The ability to form stable cross-β fibrils is an intrinsic physicochemical characteristic of the human β-amyloid peptide (Aβ), which forms the brain amyloid of Alzheimer's disease (AD). The high amyloidogenicity and low solubility of this hydrophobic ~40-mer have been barriers to its study in the past, but the availability of synthetic peptide and new physical methods has enabled many novel approaches in recent years. Model systems for Aβ aggregation (relevant to initial nidus formation) and Aβ deposition (relevant to plaque growth and maturation) in vitro have allowed structure/activity relationships and kinetics to be explored quantitatively, and established that these processes are biochemically distinct. Different forms of the peptide, with different physicochemical characteristics, are found in vascular and parenchymal amyloid. Various spectroscopic methods have been used to explore the three-dimensional conformation of Aβ both in solution and in solid phase, and demonstrated that the peptide adopts a different configuration in each state. A significant conformational transition is essential to the transformation of Aβ from solution to fibril. These observations suggest new therapeutic targets for the treatment of AD.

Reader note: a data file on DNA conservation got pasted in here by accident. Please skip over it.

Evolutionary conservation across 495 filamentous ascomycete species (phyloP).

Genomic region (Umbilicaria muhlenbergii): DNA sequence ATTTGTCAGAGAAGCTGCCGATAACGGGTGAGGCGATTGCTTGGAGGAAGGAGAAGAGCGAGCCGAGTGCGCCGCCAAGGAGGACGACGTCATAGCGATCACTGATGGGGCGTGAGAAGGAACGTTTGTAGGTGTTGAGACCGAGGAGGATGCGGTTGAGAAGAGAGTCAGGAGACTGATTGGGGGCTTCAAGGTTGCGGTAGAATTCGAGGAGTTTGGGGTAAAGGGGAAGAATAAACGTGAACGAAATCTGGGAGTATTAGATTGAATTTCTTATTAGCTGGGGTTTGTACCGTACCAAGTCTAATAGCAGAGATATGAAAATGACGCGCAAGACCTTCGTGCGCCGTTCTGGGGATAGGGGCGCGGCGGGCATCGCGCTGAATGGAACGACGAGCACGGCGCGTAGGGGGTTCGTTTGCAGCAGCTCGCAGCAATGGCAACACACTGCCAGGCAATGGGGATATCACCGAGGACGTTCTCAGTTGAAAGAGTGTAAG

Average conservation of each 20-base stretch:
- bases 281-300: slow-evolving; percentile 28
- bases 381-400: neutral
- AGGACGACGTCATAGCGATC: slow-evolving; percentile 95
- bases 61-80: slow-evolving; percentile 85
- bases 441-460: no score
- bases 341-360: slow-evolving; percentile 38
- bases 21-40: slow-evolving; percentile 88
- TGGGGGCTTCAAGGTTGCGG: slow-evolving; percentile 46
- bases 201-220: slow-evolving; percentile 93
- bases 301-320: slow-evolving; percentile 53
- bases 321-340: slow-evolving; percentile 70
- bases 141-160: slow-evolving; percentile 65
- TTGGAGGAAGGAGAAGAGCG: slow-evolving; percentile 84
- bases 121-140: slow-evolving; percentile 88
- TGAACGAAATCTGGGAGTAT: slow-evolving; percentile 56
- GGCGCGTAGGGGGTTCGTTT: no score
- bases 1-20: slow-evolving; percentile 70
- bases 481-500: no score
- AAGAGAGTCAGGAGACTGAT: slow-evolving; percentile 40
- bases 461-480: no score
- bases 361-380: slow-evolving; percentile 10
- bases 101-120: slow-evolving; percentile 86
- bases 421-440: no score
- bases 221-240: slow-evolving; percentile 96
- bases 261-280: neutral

|Original language||English (US)|
|Number of pages||16|
|State||Published - Apr 1996|
ASJC Scopus subject areas
- Pathology and Forensic Medicine
- Clinical Neurology